5. WHERE DO LL.M. GRADUATES WORK?
The majority of graduates in all specialties work in private practice. Increasingly, students are exploring a wider range of opportunities including management consulting, government, judicial clerkships, law teaching, investment banking, and in-house opportunities at corporations. Corporations usually seek to hire attorneys with experience; therefore, very few corporations request resumes of entry-level graduates through OCS job listings. Although some LL.M. students have obtained positions with management consulting firms and investment banks, these employers do not recruit law students in significant numbers. Students interested in careers in the public sector (non-profits, multilateral organizations, government, etc.) are advised to work with the Public Interest Law Center (PILC) for in-depth career guidance in this field.
The LL.M. degree opens doors for many students, but cannot be counted on completely to determine one’s job search success. Individual factors such as your J.D. institution, prior experience, and academic performance, coupled with your professional goals and the current job market all play a role in the LL.M. job search.
6. ARE THERE OPPORTUNITIES TO WORK OVERSEAS?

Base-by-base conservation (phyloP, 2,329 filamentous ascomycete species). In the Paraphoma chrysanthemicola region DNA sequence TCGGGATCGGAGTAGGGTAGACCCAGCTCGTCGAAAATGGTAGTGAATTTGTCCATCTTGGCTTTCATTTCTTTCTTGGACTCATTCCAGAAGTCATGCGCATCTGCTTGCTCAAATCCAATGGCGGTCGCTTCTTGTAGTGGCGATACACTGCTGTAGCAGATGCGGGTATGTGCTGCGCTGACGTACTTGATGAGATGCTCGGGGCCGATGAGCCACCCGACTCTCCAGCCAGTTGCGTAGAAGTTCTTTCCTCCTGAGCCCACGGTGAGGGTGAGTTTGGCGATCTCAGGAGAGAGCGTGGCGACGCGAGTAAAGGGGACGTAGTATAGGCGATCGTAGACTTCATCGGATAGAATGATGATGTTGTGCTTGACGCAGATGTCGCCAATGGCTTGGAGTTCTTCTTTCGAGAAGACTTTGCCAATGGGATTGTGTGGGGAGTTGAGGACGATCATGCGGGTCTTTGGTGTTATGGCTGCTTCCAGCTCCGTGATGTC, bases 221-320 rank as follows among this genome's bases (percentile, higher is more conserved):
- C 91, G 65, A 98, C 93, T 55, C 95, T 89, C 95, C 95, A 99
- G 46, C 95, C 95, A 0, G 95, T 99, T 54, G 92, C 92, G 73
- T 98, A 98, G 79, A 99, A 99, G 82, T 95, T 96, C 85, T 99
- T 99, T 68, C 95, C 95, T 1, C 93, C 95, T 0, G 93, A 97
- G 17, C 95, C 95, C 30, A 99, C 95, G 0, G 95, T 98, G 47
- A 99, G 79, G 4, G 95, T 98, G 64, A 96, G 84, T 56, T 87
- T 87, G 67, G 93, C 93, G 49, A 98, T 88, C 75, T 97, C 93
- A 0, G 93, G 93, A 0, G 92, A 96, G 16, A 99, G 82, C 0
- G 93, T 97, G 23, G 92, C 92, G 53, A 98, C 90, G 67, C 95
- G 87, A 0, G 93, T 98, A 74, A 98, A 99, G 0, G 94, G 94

We receive frequent requests for internationally-trained attorneys to return to their home country and a small number of requests each year for U.S.-trained attorneys to work in foreign firms or foreign satellite offices of U.S. firms on a short-term basis. We also receive a handful of listings for permanent positions overseas.
7. WHAT ARE CONSIDERED “RESPECTABLE” GRADES IN THE LL.M. PROGRAM?
Academic performance in an LL.M. program is an integral component of the hiring decisions and grading is based on a competitive bell-curve (wherein the vast majority of students receive grades in the mid-range, few students receive “below-average” and few students receive “outstanding” marks). The NYU School of Law degree alone will not get you a job. For the most part, New York City law firms prefer grades above a 3.3 grade point average (G.P.A.) for the non-Taxation specialties. Keep in mind that students who are accepted to NYU School of Law usually graduate in the top 25% of their J.D. classes and, therefore, the level of competition increases. To achieve the abovementioned G.P.A., the student should expect to commit a great deal of time and effort to his or her studies.
8. WILL THE LL.M. DEGREE INCREASE MY SALARY?
Employers’ policies regarding “credit” for the LL.M. degree vary widely. While employers sometimes award credit to LL.M. graduates in the non-taxation specialty areas, the majority do not give credit to graduates with no prior legal experience. When credit is given, graduates typically begin as a second year associate, at the second year salary and credit toward partnership. (To estimate a second-year salary, add approximately 7% to the first-year associate base salary.) Please refer to the NALP Directory of Legal Employers for salary information.
9. AS A PART-TIME LL.M. STUDENT, MAY I USE THE OFFICE OF CAREER SERVICES?
Yes, however students must meet a credit requirement before receiving services. A student has access to a number of services once he or she has completed 8 credits; all services become available once the student completes 16 credits and nears graduation.